Galt accountable to Northumberland, not Harris

Feb 14, 2001

It is nothing short of a slap in the face. A political kick in the groin. A snub from Premier Mike Harris and the provincial Tories. Northumberland should not take it. Not for a minute more.

Last week, the Premier announced the largest, most extensive shuffle of his cabinet since coming to office all because of the back-to-back resignations of former Finance Minister Ernie Eves and Al Pallidini, the old economic development minister.

The shuffle saw a host of high profile politicians moved into strategic portfolios. Jim Flaherty got the prized finance ministry and deputy premier’s job.  Bob Runicman moved from consumer minister to economic development and trade. Tony Clement was switched to the health ministry while Elizabeth Witmer moved to environment. Chris Hodgson is now municipal affairs minister.

Northumberland MPP Doug Galt was not given a cabinet post. He was all set to become minister of Agriculture, Food and Rural Affairs. He had worked his butt off as parliamentary assistant for the ministry, spending a part of last year travelling across the province working on the Premier’s Task Force on Rural Economic Renewal, a report that will be released soon.

Instead, Brian Coburn, an Ottawa-area MPP, got the job.

Who, you say? Exactly. Our man was passed over.

But wait, Galt is at the centre of an investigation for an alleged breach of the Young Offenders Act by reading out the names of young offenders from the Brookside Youth Centre graduation list. His actions lead to the resignation of Rob Sampson, then minister of Corrections and Galt, himself. We are all patiently waiting for the investigation to finish. In the meantime, our MPP’s political career sits in limbo.

Why? Galt is a two-term MPP with solid credentials. He was first elected to the legislature in 1995 as part of the Harris Common Sense Revolution. He was parliamentary assistant to the Minister of Environment and Energy before the last election and was moved to agriculture for his second term.

Galt has lots of experience. He is a former county warden, reeve of Cramahe and a former school board trustee. He chaired the Colborne-Cramahe Community Economic Development committee and headed discussions for the Cramahe-Colborne amalgamation in 1991. He had a distinguished private career in the Brighton Veterinary Services lab, where he retired a year before entering provincial politics.  He also worked with CIDA  on overseas veterinary projects in 1988 and 1992. Then there was all the volunteer work on United Way, Applefest, Lions and the local architecture advisory committee.

As county warden, he ran a tight ship and held the respect of his colleagues. He also showed uncanny patience during the Cramahe-Colborne amalgamation talks. He has plenty of political savvy. Hence his move to provincial politics.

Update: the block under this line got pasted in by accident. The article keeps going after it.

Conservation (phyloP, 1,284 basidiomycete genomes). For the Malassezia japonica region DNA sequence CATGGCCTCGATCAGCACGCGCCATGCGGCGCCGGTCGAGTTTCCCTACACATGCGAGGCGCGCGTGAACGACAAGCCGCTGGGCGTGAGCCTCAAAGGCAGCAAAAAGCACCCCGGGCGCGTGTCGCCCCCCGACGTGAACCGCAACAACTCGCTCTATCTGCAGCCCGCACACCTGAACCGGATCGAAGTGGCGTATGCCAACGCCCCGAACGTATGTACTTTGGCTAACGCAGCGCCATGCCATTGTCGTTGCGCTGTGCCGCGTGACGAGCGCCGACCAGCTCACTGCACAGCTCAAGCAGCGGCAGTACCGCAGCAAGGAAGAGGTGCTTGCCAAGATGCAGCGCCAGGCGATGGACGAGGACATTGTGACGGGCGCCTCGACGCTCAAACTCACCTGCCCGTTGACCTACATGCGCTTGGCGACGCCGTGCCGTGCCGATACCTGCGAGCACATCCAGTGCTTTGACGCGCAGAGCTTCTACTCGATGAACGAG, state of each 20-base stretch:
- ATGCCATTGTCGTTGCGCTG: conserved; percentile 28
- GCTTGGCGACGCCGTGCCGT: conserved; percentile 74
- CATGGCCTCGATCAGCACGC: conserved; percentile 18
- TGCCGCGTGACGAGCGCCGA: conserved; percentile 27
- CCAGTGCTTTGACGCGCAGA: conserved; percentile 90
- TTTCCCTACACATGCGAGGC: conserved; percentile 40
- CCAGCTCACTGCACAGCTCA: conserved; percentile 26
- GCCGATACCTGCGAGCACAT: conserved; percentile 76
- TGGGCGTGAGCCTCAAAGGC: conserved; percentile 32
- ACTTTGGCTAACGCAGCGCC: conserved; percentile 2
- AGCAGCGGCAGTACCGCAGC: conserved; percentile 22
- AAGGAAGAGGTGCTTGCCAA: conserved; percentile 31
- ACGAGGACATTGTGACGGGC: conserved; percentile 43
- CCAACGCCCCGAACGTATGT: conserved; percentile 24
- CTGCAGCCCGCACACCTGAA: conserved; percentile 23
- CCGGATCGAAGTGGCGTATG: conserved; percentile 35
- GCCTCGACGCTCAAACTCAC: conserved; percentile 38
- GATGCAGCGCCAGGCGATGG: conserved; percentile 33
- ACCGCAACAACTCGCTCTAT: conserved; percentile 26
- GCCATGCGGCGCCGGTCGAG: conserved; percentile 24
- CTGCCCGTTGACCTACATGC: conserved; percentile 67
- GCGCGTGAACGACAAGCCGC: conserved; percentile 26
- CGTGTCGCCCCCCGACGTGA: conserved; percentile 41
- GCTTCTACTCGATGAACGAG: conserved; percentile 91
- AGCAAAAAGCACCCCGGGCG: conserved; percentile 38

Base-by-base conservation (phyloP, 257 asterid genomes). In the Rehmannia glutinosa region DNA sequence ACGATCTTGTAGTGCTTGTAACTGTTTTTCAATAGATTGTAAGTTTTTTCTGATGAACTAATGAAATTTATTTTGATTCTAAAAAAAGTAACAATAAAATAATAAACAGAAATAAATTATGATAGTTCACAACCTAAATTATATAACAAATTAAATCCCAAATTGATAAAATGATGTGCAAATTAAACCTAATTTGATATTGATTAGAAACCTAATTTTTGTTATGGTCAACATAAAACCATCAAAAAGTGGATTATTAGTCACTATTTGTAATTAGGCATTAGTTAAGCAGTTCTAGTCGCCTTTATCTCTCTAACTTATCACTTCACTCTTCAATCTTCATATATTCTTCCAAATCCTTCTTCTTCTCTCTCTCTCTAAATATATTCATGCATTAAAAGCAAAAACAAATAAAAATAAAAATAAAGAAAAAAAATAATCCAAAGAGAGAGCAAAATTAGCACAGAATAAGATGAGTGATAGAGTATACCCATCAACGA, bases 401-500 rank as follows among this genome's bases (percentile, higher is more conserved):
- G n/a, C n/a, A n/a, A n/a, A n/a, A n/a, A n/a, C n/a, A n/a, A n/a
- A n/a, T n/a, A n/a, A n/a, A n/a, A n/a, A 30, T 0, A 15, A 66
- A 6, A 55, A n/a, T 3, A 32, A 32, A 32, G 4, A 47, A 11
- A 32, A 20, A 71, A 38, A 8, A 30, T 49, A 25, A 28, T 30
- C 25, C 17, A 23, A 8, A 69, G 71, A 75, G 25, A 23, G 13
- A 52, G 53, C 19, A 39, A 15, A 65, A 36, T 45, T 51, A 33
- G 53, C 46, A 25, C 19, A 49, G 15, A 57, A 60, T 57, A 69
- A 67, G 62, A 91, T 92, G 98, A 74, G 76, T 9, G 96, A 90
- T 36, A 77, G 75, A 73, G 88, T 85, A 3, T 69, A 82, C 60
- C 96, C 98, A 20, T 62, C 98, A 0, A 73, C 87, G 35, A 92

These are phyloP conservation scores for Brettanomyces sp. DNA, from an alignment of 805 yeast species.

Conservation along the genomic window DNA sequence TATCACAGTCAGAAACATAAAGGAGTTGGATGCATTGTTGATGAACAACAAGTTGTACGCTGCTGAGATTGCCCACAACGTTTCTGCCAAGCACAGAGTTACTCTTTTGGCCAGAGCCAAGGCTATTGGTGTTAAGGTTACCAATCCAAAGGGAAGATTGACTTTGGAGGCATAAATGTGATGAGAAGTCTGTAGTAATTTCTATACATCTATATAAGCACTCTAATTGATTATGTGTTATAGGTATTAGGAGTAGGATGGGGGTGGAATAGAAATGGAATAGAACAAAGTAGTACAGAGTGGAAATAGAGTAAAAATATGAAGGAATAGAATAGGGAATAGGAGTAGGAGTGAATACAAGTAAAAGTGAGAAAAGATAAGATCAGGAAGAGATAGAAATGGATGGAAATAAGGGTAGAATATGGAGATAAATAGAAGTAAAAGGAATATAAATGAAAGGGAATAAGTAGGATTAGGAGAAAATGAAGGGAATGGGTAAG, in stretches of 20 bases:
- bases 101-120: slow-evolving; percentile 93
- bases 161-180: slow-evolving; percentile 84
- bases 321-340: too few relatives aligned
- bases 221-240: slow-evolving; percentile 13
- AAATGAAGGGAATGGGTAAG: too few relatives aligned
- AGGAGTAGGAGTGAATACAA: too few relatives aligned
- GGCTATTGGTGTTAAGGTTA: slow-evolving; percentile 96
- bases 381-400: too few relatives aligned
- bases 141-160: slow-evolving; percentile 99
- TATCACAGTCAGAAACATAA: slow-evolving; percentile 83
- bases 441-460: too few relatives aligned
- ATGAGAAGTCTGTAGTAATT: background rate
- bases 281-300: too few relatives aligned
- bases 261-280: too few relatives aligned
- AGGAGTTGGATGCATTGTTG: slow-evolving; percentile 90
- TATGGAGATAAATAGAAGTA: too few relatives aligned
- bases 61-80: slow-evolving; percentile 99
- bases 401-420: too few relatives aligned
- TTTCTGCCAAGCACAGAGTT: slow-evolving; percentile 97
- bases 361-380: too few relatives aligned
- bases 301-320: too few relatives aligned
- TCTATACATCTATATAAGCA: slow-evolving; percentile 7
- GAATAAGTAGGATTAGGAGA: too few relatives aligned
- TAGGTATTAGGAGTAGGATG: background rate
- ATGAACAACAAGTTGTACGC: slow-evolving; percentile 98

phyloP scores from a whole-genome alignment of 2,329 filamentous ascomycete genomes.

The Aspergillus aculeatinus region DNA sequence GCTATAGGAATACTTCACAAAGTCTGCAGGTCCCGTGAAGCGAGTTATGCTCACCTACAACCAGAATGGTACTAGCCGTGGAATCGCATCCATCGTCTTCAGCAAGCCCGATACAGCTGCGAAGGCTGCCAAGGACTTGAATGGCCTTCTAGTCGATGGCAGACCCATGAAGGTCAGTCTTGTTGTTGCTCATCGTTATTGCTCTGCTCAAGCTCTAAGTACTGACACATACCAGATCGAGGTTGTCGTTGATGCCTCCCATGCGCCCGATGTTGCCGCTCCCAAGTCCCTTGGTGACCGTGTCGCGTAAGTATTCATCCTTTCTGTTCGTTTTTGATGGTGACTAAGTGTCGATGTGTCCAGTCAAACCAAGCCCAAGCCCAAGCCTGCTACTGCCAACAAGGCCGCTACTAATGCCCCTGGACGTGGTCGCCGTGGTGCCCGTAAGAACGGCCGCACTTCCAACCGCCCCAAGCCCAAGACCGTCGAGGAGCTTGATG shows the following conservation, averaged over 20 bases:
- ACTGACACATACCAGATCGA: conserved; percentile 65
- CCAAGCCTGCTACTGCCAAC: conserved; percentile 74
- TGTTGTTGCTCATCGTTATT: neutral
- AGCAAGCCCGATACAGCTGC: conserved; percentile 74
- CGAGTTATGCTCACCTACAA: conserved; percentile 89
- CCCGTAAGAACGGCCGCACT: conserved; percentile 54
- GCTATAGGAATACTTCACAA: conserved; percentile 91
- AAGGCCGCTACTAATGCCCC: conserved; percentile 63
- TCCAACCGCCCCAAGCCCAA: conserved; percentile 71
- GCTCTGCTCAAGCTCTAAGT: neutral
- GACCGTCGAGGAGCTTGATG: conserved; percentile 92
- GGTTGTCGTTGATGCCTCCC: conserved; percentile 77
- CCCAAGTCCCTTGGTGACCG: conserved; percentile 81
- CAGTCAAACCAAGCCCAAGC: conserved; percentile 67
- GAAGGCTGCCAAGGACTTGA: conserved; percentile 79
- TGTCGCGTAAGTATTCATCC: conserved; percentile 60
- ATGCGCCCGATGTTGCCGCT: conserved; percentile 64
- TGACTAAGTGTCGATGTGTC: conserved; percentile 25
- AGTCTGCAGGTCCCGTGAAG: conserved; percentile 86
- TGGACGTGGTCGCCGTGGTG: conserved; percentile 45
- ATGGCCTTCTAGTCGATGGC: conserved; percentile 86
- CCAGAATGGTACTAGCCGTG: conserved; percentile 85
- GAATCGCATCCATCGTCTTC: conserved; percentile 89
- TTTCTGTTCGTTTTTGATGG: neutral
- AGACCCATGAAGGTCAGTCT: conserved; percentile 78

It is not impossible to imagine that the investigation played a role in Harris’ decision to pass Galt over during the shuffle. The Ministry of the Solicitor General is twiddling its thumbs waiting for the OPP to finish its investigation. Nobody from the government dares to call the police to find out what is going on or else they would be accused of political interference. So we wait. And a man’s reputation sits in purgatory.

Tory advisors and strategists spent lots of time figuring out this shuffle. Along with party insiders, they consider who deserves to have their political careers boosted and who should be left on the sidelines. But like so much of politics, loyalty and decency and handwork get passed over. It is too easy to let ourselves be blinded by a political gamesmanship and forget the individual.

Our system defiles democratic principles. Those who curry favor are rewarded. If one does not play the game, then the riding would be completely ignored and receive none of the government’s largess.

Galt has stood up in the legislature and in this riding defending the Tory platform. He has never broken rank. He has stood up at his share of local meetings getting hammered. Now he has to be asking himself, for what?

Maybe it is time for him to send a message to Queen’s Park that he is tired of putting on a brave face defending lousy policies. Tell us what you really think. Surely he must miss the good old days of being a local politician where the only thing he had to defend was his own ideas.

Tell ’em to take a walk, Doug. Harris is in more trouble than he thinks. Slow down and take it easy for a while. Take off the Tory shackles for they must be so heavy. Maybe even think about retiring from politics. Enjoy life again. In the meantime, maybe voters can find a way to send Harris a message during the next election.

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